Content business models are shifting. We know this. But, perhaps the question “into what?” is the more relevant one to ask.
In our new book Killing Marketing, my co-author Joe Pulizzi and I discuss how the product business model and the media business model are largely the same these days. The common denominator is the audience, and the content that enables the growth of a trusting, passionate audience.
In the media world, you can see this happening in real-time. In a recently released report by PwC called 2017 Entertainment and Media Trends, they discuss the strategic move by media companies to a “fan-centric” business. They say:
“The formula for success is shifting radically,” noted the 2016 Strategy& Industry Trends report on entertainment and media. “No longer is it enough to develop content for eyeballs. Now, you must create a fan-centric business.” This trend is becoming even more pronounced as 2017 unfolds. In today’s hypercompetitive landscape, entertainment and media businesses designed around and for fans command multiple strategic advantages. They know more about who their users are, what they want, and how and where to deliver it. Fans spend more per capita and are less likely to churn. Today’s fans also recruit tomorrow’s.“
It’s that second and the last two sentences that resonate the most with me, and illustrates the commonalities with today’s business. It is no longer enough for us to simply generate content that brings attention or eyeballs. We must create “fan-centric” businesses. Fans (or audiences) spend more with us, are less likely to churn, and they recruit tomorrow’s fans.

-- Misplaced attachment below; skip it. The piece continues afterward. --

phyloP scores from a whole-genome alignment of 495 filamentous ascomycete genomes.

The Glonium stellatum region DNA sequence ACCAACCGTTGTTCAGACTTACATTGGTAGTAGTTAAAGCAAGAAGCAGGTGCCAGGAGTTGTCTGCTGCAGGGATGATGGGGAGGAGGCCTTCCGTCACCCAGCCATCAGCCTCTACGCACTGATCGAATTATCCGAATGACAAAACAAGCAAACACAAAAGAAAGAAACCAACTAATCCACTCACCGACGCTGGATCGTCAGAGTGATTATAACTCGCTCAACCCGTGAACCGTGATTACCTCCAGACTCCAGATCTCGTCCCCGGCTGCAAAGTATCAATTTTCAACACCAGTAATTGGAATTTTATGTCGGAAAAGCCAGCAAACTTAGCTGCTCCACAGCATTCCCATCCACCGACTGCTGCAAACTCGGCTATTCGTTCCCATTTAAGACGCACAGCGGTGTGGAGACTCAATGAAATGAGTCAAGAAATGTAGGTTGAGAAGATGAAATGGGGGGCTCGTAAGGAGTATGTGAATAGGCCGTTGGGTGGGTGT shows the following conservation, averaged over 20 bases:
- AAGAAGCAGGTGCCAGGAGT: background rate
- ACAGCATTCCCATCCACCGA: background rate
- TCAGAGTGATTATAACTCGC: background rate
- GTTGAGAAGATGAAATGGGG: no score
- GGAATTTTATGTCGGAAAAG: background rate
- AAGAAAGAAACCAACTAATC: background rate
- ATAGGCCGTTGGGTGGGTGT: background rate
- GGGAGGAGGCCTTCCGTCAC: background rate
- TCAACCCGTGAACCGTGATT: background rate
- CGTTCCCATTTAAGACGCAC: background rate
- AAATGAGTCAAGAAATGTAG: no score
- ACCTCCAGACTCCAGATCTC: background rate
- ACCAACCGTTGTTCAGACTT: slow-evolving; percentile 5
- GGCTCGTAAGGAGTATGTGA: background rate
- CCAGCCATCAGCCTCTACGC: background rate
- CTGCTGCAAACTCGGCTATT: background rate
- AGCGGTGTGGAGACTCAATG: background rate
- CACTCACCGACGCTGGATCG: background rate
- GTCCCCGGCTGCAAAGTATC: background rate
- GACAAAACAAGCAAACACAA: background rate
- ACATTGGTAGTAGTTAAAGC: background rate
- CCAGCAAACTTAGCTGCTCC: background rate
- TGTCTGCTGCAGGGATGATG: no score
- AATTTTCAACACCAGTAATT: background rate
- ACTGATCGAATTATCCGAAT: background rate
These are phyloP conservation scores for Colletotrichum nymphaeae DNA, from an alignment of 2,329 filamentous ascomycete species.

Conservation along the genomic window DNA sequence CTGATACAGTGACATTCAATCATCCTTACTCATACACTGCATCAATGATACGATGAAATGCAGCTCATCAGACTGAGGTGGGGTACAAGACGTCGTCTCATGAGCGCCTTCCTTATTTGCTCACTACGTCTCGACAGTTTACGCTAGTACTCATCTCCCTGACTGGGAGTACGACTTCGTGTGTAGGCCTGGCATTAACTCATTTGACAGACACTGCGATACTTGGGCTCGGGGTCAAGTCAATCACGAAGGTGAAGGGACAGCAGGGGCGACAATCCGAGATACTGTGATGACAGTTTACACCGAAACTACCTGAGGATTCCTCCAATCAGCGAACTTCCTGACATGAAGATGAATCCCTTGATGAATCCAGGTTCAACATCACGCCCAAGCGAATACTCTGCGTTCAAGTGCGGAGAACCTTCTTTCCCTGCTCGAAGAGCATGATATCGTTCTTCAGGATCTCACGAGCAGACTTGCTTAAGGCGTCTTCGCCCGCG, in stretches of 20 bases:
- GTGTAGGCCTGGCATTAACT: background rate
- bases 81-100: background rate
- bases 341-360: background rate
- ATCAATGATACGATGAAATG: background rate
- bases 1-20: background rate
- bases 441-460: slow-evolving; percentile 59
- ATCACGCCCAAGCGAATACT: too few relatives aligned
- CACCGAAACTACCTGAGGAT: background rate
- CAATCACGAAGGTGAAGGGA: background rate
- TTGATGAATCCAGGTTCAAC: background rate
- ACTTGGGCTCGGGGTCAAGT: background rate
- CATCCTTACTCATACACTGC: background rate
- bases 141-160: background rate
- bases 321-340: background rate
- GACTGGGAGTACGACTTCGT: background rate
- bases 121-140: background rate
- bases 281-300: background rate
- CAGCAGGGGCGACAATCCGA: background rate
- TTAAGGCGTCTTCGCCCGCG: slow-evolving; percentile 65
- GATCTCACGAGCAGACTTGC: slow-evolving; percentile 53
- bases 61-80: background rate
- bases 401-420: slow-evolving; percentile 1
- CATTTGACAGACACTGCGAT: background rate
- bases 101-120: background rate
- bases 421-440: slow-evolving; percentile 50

And at the core of a fan-centric business is the talent and commitment to an owned media strategy.
The funnel model is one that we marketers have lived with for as long as I’ve been in marketing (25 years now, but who’s counting). It operates as the below graphic would outline.
We use content, through promoted, earned or owned means and we hope to create enough demand that a smaller number of them “enter” our funnel. Then, we nurture them through content and persuasive messaging that an even smaller number become qualified opportunities to buy our product or service. Then, ultimately, an even smaller number turn into customers that purchase our product or service.
The key here is that it’s always a diminishing number (hence the funnel shape). We maximize our reach, minimize our frequency (because that represents cost) and the more that we can pull into the funnel (and keep there) creates the marketing efficiency that we’re used to. Then, we assign (and measure) costs/effectiveness at the various stages of the funnel. We examine cost-per-customer, cost-per-acquisition, cost-per-lead and cost-per-visitor. And going out beyond the funnel we measure CPM (cost-per-thousand) for that broader awareness.
But measuring an audience is different.
In this model, we start with the same effort – to maximize our reach, and minimize our frequency (and measure the cost per acquisition). But the major difference is that our goal is to build an audience, not filter through to customers.